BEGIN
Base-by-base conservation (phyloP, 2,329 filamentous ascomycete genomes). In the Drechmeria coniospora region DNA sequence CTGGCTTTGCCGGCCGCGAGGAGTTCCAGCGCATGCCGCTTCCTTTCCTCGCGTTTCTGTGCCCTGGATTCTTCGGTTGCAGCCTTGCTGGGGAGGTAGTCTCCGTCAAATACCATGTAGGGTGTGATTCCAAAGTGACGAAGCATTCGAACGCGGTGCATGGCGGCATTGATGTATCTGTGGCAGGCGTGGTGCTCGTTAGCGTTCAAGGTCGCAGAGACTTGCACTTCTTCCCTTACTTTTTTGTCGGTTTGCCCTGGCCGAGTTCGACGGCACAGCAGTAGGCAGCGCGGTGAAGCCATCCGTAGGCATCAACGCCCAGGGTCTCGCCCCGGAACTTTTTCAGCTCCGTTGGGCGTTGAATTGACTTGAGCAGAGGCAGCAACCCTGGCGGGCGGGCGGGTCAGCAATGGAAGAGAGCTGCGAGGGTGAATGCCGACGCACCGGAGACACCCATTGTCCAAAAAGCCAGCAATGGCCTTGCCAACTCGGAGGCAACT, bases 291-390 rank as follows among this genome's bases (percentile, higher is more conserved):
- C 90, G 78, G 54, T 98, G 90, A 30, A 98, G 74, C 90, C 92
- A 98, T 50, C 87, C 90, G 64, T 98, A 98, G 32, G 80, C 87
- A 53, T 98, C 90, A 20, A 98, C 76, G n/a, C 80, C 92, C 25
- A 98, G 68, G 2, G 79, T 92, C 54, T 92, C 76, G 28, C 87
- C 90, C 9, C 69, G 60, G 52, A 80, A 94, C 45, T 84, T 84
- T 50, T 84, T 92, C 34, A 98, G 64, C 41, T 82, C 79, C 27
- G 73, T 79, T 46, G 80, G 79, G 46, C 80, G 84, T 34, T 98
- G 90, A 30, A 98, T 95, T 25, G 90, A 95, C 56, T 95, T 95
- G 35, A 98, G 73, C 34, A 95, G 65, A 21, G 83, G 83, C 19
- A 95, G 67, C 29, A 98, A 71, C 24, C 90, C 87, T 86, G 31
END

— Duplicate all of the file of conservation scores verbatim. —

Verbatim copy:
Base-by-base conservation (phyloP, 2,329 filamentous ascomycete genomes). In the Drechmeria coniospora region DNA sequence CTGGCTTTGCCGGCCGCGAGGAGTTCCAGCGCATGCCGCTTCCTTTCCTCGCGTTTCTGTGCCCTGGATTCTTCGGTTGCAGCCTTGCTGGGGAGGTAGTCTCCGTCAAATACCATGTAGGGTGTGATTCCAAAGTGACGAAGCATTCGAACGCGGTGCATGGCGGCATTGATGTATCTGTGGCAGGCGTGGTGCTCGTTAGCGTTCAAGGTCGCAGAGACTTGCACTTCTTCCCTTACTTTTTTGTCGGTTTGCCCTGGCCGAGTTCGACGGCACAGCAGTAGGCAGCGCGGTGAAGCCATCCGTAGGCATCAACGCCCAGGGTCTCGCCCCGGAACTTTTTCAGCTCCGTTGGGCGTTGAATTGACTTGAGCAGAGGCAGCAACCCTGGCGGGCGGGCGGGTCAGCAATGGAAGAGAGCTGCGAGGGTGAATGCCGACGCACCGGAGACACCCATTGTCCAAAAAGCCAGCAATGGCCTTGCCAACTCGGAGGCAACT, bases 291-390 rank as follows among this genome's bases (percentile, higher is more conserved):
- C 90, G 78, G 54, T 98, G 90, A 30, A 98, G 74, C 90, C 92
- A 98, T 50, C 87, C 90, G 64, T 98, A 98, G 32, G 80, C 87
- A 53, T 98, C 90, A 20, A 98, C 76, G n/a, C 80, C 92, C 25
- A 98, G 68, G 2, G 79, T 92, C 54, T 92, C 76, G 28, C 87
- C 90, C 9, C 69, G 60, G 52, A 80, A 94, C 45, T 84, T 84
- T 50, T 84, T 92, C 34, A 98, G 64, C 41, T 82, C 79, C 27
- G 73, T 79, T 46, G 80, G 79, G 46, C 80, G 84, T 34, T 98
- G 90, A 30, A 98, T 95, T 25, G 90, A 95, C 56, T 95, T 95
- G 35, A 98, G 73, C 34, A 95, G 65, A 21, G 83, G 83, C 19
- A 95, G 67, C 29, A 98, A 71, C 24, C 90, C 87, T 86, G 31